After-Reading Activities for Number the Stars

After-reading Activities for Number the Stars

One of my favorite things about using historical novels for whole-class novel studies is that they present so many connections to current events and so many opportunities for really interesting follow-up activities.

For example, Lois Lowry’s novel Number the Stars is a great one to read as a whole class and then use as a lead-in to a variety of other language arts activities – reading, writing, discussing, and even research.

Number the Stars is set in Denmark during World War II. It tells the story of Annemarie Johansen and her best friend Ellen Rosen, a Danish Jew. The story chronicles heroic efforts that keep Ellen safe until the war ends.

Of course, a novel like Number the Stars is perfect for a class discussion that the kids can really get involved in, but that is just the beginning!

For extended reading, Number the Stars could be paired with current events articles to provide a mix of fiction and non-fiction. For example, in the novel, Annemarie’s sister and her sister’s fiancé, Peter, were members of the Danish Resistance. This could be paired with current news articles about young rebels in a conflict today anywhere around the globe.

After reading the novel and maybe some related articles, it might be the perfect time for students to write a non-fiction narrative or an opinion essay about what they think life would be like in a difficult situation which they haven’t experienced themselves. Having read the story and the news articles should have helped students empathize with young people in other countries who are caught up in world conflicts and be ready to write.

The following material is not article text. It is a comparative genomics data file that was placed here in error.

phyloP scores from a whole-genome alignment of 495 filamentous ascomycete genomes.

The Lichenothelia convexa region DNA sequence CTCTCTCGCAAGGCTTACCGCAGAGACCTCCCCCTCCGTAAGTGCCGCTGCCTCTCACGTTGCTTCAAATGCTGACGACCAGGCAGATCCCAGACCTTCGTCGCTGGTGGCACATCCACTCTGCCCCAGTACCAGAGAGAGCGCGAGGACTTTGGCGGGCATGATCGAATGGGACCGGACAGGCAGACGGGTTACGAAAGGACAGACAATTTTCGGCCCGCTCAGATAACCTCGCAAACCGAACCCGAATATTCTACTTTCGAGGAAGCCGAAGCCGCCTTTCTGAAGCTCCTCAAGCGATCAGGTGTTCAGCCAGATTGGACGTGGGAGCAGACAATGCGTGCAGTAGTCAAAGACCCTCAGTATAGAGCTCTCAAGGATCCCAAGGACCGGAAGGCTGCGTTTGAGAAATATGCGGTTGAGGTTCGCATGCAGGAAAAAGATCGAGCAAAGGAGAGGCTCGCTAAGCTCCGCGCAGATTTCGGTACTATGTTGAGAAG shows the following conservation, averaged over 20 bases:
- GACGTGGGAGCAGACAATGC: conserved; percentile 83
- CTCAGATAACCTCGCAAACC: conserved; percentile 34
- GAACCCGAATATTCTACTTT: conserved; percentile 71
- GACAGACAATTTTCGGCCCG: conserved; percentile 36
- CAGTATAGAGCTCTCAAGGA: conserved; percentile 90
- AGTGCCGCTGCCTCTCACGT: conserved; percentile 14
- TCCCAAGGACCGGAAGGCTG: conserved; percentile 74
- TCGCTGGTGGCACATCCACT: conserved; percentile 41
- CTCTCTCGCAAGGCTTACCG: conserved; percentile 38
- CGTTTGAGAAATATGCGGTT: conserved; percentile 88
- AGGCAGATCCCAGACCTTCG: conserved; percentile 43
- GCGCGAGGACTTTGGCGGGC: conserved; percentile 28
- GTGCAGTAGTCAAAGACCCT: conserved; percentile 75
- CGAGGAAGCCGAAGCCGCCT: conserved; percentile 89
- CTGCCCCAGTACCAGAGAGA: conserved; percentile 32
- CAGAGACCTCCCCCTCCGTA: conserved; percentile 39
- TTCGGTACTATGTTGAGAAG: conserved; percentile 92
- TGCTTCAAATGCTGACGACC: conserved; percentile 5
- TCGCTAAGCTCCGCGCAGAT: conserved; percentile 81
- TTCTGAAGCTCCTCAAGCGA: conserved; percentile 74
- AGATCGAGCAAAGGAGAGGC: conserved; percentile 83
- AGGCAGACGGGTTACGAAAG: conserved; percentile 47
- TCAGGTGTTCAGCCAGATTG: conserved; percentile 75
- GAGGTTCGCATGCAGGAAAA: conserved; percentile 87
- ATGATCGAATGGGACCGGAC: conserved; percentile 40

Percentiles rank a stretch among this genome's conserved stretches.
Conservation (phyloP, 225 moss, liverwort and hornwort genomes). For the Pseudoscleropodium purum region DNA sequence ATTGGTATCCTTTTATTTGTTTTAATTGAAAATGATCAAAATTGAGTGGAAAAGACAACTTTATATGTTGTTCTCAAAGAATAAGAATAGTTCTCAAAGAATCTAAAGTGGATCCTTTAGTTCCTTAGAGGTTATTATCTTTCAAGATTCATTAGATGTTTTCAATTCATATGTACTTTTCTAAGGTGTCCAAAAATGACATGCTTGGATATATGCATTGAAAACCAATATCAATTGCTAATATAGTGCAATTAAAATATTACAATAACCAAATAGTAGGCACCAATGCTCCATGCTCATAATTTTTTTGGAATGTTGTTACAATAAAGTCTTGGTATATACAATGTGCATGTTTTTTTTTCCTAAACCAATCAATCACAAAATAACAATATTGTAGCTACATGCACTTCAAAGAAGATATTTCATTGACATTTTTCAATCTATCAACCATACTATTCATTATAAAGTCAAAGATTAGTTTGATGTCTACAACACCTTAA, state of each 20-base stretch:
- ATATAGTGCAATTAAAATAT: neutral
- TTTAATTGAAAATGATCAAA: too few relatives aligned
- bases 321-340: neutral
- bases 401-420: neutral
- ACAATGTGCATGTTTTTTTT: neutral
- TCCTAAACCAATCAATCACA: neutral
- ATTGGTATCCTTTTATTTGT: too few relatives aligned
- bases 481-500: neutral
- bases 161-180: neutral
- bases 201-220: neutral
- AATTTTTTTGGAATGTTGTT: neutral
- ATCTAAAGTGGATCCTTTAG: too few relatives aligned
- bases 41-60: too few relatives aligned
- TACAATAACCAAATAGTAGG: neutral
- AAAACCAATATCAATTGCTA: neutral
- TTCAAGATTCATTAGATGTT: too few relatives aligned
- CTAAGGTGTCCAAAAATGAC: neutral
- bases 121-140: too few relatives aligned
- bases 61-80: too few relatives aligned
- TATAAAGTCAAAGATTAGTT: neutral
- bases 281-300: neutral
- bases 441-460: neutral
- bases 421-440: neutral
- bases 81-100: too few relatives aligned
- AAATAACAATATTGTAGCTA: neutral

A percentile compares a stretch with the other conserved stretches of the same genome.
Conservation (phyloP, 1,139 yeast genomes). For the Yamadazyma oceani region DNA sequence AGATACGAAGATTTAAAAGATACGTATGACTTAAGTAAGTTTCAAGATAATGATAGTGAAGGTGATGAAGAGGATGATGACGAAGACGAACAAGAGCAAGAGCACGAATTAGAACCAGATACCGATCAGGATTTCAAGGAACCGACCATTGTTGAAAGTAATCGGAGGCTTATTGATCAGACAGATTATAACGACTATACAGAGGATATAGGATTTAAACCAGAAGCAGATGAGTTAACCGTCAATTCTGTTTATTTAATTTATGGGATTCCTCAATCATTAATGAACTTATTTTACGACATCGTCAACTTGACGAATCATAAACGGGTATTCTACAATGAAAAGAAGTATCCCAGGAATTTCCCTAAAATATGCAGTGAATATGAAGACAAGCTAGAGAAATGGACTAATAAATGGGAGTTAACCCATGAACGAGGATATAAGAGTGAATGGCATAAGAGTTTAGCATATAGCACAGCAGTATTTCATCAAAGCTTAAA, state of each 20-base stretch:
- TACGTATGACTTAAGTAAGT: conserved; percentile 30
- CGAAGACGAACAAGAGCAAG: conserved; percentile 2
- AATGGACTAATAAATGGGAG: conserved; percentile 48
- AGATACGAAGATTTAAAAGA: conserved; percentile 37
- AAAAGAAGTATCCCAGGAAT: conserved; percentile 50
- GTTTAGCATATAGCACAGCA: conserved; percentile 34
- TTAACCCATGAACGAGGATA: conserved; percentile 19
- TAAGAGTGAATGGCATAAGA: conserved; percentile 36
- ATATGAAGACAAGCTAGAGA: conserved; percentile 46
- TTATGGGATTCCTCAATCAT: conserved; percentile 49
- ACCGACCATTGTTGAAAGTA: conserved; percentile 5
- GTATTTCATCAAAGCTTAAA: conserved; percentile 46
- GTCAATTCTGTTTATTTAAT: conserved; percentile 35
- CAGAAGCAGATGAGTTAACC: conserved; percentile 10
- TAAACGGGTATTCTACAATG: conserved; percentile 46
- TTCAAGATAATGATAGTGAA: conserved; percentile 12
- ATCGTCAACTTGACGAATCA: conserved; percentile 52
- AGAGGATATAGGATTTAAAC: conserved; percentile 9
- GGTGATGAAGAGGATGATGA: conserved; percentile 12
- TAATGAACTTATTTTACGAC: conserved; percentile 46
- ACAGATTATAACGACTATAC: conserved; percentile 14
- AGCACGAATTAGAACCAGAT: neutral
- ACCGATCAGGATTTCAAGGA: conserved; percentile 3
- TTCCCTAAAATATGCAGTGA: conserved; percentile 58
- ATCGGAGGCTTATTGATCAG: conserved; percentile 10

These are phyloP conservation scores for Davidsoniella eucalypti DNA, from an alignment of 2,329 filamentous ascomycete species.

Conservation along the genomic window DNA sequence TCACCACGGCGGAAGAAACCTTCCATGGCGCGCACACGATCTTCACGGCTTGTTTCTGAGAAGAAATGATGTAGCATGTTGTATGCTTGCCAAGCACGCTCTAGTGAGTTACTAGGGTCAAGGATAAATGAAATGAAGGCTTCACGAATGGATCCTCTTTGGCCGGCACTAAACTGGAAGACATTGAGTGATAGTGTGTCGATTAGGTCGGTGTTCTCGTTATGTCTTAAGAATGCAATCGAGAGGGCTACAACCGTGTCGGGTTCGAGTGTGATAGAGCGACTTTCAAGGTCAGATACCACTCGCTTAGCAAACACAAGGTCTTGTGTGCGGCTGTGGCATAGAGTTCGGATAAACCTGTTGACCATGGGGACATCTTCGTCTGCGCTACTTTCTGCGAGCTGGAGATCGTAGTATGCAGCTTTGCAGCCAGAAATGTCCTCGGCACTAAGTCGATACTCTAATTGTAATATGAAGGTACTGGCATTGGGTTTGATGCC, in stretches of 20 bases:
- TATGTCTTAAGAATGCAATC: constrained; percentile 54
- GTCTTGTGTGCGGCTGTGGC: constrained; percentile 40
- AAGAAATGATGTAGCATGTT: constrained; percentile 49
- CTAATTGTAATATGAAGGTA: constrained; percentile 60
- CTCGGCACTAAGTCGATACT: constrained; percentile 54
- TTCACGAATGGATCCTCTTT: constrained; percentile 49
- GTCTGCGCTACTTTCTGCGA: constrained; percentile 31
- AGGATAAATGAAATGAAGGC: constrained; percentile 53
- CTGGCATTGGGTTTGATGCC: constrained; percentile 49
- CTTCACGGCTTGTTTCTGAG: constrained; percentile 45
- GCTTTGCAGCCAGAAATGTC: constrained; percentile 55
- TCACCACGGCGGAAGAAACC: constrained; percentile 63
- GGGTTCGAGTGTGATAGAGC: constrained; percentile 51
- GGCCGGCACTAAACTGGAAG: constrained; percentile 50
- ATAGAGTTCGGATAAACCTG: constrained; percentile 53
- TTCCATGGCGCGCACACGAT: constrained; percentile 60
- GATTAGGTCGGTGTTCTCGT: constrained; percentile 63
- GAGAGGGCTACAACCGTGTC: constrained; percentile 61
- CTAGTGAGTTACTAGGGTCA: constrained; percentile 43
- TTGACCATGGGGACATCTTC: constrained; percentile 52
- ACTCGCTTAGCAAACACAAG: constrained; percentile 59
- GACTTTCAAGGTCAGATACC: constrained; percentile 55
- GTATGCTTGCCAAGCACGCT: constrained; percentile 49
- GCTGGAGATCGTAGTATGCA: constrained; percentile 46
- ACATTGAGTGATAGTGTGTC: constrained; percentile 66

Number the Stars also lends itself well to student research. Students could research a topic related to the time, place, or historical events in the novel or a modern day equivalent. After completing their research, students could present their findings in an oral presentation, maybe with an added student-made visual such as a chart or a slide presentation. Some topics might include: 

  • the country of Denmark
  • the Danish Resistance
  • the Jewish religion
  • locations of current day conflicts
  • one particular conflict today
  • other world religions
  • religious persecution
  • young freedom fighters of today

And back to those class discussions for a minute. To get started, here’s a little activity to try. First, in a quick writing activity (maybe five minutes) have the students each generate a list of points of comparison between the situation in Annemarie’s story and situations today. Then, in a second quick-write, have them list ideas and questions, suggested by items in their first list, that they would like to discuss. After these two beginning steps, you should have plenty of topic ideas, not to mention lots of student interest already generated!

All of these activities – class discussions, related current events readings, narrative or opinion writing, and research – could also be used with many other historical novels. I’ll add links to novel studies for some of my favorites below.

If you are interested in some teaching resources for a unit on Number the Stars, here is the link to my novel study. Like all of my novel studies, this one includes chapter questions and graphic organizers for before-, during-, and after-reading activities.

More Historical Novel Studies

Stepping on the Cracks Novel Study
Bud, Not Buddy novel study
The Cay Novel Study
After-reading activities for Number the Stars

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